By Justin Bundschuh | Kauai Christian Fellowship | Koloa, Hawaii
KCF’s middle school ministry is well known on the island of Kauai for providing unique outreach events for young people in the area. Justin became known for pulling off events that might get you fired at YOUR church. Toilet Night. Sticky Night. Pig Night. Glow-In-The-Dark Night. You get the idea. (Good thing his dad is a seasoned and respected youth minister as well as the Pastor there.) So, we asked Justin for his thoughts on evangelism. Read on!
You have your evangelistic event all figured out. You know the youth in your town will have their lives changed. You gave it a cool name; something like “2016 Jammin’ For Jesus.” You have a slogan that you feel will build interest such as, “2,016 kids! 2,016 hotdogs! 2,016 ways to have fun!” You’ve transformed your church building into a “youth zone” with decorations that can be pulled down before the grayhairs see them on Sunday morning. You have thought of every little detail—the hip Christian band, the crazy activities, the ex-almost-pro sports figure willing to give his testimony, and the altar call.
It is the night of the event. The flood of kids you had imagined is more like a trickle. One of your helpful volunteers makes the famed comment, “Even if just one kid meets Jesus, it will all be worth it.” You hold on to that thought as the speaker goes into the altar call. You watch as a handful of kids stand. What you know, and the speaker does not, is that those kids stand for every altar call at every event. To make matters worse, you have 1,986 hot dogs going bad.
What went wrong?
Let’s start with what went RIGHT: your desire to share with kids the saving message of Jesus. After that – well, it pretty much went wrong. Youth ministry is full of well-meaning people who get the whole concept of an evangelistic event the wrong way ’round. Their thinking goes something like this: “If I can just get the lost kids here, I can get to know them and tell them about Christ.” Let me help flip you over and put you on your feet. If you get to know the lost kids, they will come. Your life will tell them more about Christ while you walk beside them. When you do have an event, all the youth you have invested in will follow you to that event.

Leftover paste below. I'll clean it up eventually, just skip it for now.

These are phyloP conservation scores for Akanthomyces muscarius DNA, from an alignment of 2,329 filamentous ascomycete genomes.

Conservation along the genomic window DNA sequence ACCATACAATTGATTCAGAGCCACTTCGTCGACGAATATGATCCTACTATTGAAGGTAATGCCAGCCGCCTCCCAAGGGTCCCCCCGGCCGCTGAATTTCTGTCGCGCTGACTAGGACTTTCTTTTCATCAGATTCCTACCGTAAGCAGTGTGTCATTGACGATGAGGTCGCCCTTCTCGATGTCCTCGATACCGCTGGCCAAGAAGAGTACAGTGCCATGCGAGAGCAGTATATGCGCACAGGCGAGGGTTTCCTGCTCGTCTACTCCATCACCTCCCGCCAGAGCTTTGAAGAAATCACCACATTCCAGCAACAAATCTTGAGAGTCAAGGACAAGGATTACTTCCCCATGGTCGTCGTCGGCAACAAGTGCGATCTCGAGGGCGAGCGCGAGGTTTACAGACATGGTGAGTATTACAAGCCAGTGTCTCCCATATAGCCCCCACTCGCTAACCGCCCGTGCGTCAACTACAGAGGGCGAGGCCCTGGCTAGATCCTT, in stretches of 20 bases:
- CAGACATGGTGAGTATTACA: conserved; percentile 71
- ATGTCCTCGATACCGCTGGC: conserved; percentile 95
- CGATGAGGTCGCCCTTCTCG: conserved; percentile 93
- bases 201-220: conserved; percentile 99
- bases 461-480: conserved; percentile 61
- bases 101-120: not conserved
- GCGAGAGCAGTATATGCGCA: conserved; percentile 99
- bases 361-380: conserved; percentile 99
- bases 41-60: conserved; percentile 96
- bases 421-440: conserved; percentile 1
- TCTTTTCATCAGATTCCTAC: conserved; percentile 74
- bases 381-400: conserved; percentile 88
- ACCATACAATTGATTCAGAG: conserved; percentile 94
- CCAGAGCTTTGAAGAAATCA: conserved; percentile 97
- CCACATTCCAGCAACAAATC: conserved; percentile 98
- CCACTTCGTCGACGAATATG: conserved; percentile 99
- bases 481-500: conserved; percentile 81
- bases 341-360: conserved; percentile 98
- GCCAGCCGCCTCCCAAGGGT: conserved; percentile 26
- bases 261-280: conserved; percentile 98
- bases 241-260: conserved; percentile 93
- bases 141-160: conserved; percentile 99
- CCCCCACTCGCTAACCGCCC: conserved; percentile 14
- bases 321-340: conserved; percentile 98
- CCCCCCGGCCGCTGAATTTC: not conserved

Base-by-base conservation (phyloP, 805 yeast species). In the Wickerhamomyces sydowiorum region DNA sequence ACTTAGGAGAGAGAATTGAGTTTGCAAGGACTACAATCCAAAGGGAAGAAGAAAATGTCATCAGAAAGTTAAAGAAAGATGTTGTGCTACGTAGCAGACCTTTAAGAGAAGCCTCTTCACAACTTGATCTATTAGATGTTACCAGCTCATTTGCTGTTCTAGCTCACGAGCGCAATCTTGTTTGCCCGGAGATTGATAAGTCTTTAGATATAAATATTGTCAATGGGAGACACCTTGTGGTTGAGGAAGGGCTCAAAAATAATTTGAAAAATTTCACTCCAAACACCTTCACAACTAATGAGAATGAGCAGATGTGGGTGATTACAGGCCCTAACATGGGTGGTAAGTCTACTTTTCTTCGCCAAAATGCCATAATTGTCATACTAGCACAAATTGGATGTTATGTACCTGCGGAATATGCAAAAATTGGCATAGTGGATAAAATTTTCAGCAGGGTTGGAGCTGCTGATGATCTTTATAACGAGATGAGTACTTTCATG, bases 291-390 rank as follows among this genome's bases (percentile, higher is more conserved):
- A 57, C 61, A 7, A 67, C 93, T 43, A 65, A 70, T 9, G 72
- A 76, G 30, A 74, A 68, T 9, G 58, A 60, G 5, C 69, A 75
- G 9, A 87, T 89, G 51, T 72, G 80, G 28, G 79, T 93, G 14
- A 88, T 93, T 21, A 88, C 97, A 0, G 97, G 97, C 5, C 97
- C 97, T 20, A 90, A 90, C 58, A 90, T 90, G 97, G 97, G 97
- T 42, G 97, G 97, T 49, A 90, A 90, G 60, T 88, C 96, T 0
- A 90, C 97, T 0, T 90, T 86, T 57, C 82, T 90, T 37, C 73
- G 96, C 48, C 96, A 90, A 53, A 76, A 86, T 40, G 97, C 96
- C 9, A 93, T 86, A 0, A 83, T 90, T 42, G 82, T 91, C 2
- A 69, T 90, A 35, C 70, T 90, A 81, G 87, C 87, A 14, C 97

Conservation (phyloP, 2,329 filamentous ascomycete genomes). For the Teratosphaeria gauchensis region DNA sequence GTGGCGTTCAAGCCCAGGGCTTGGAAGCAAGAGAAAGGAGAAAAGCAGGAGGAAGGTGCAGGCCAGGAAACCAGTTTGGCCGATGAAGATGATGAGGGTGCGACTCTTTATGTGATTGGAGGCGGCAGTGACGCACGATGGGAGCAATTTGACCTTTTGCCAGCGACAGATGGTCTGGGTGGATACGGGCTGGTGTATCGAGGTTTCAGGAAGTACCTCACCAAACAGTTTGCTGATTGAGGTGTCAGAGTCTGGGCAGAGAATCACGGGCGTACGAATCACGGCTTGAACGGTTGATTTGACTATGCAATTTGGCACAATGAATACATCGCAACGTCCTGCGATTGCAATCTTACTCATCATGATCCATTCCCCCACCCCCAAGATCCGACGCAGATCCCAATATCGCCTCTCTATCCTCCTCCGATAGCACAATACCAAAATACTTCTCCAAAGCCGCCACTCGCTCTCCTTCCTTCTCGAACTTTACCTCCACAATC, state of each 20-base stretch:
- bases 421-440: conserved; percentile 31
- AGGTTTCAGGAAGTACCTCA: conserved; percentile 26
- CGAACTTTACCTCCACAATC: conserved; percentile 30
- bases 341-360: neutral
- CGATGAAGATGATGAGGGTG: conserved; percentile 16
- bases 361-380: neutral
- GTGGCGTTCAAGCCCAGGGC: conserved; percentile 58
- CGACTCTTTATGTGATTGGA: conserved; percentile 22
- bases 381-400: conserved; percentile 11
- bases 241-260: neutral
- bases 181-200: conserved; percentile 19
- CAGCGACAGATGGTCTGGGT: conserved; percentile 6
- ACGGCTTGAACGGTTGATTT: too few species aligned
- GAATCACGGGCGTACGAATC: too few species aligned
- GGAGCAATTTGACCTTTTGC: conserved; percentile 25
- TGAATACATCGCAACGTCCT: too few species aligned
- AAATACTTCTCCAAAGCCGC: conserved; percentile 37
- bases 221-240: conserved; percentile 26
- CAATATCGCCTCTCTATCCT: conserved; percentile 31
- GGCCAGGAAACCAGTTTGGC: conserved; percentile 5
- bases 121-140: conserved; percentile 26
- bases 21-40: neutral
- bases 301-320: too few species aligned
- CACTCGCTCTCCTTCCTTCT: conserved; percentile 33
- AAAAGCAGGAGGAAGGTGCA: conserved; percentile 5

The ability you have to speak into the life of a young person is directly related to the investment you have in that kid’s life. You earn the right to be heard.
Long before you even consider an event, plan on doing the tough time outside the church to BE with kids. Be where they are, not invite them to be where you are. Where are wild kids? Here in Hawaii most of them are at the beach. For you it may be football games, soccer games, or hoops down the road. It might be at a skatepark or popular diner. If you can be on school campus as a volunteer coach, water boy, or whatever, GO to where the kids are. Then remember not to teach, but play. Play with them, be consistent, and earn the right to be heard. By your very honest presence you will teach them about Christ long before you even mention His name.
After you have spent months doing the relational groundwork, let’s talk event strategy. A simple way to look at an evangelistic event is to view everything as a tool. The music, location, speaker, food, games, message, and even the event itself are all just tools to be used. Used for what? The Christian auto-answer is to get kids saved. The strategic youth-workers answer is to continue sharing Jesus with kids and hoping that they will love Him as they see you loving Him.
I am in the never-ending process of remodeling my house. I have learned two things in the process. My house is a sucking money pit, and I need to have the right tools for the job. What is true for home repair is true for your event. You NEED the right tools for the job, and they may cost you. Be forewarned that if you have your sights set on reaching wild kids for Christ and use your tools carefully you might just fill your church with wild kids. If you can’t convince the powers that be at your church that cigarettes in planters and Sharpies™ on the bathroom walls are your idea of good problems to have, you may lose your job.
Know whom you are aiming for and set your pace accordingly. I suggest that your primary targets should be the Alpha Males – invent ways to attract and keep macho boys. When you reach the macho boys, you also get the girls who think the boys are cute – and the not-so-macho boys who wish they were. If you go at it the other way around, you may find you have a room full of kids who stare at their bellybuttons and collect stamps. Although Christian music moves Christians, wild kids are not there yet, don’t torture them. Because their attention spans are short, speakers should be kept short. More ministry happens in the relationship you have with the kid than can ever be thrown at a kid by some speaker.
Learn to patch holes and ask for forgiveness. If you are doing it right, things will get broken. (We had to put ¾ inch plywood over the drywall in our youth room because wild kids go wild.) Create an army of volunteers who share the vision to reach macho alpha males. Instruct them to have your back. They will be able to combat the inevitable flaming arrows that will be shot at you by people who don’t share that vision.
Remember that your most effective tool is Jesus. He is irresistible. Everything you do to love kids will help them to eventually understand the scope of His love. The invitation is to believe in that love.
Do the time; it’s a long haul. You will see lights go on in a kid’s head when that Love becomes real. The response to His Love is love. That’s what changes lives.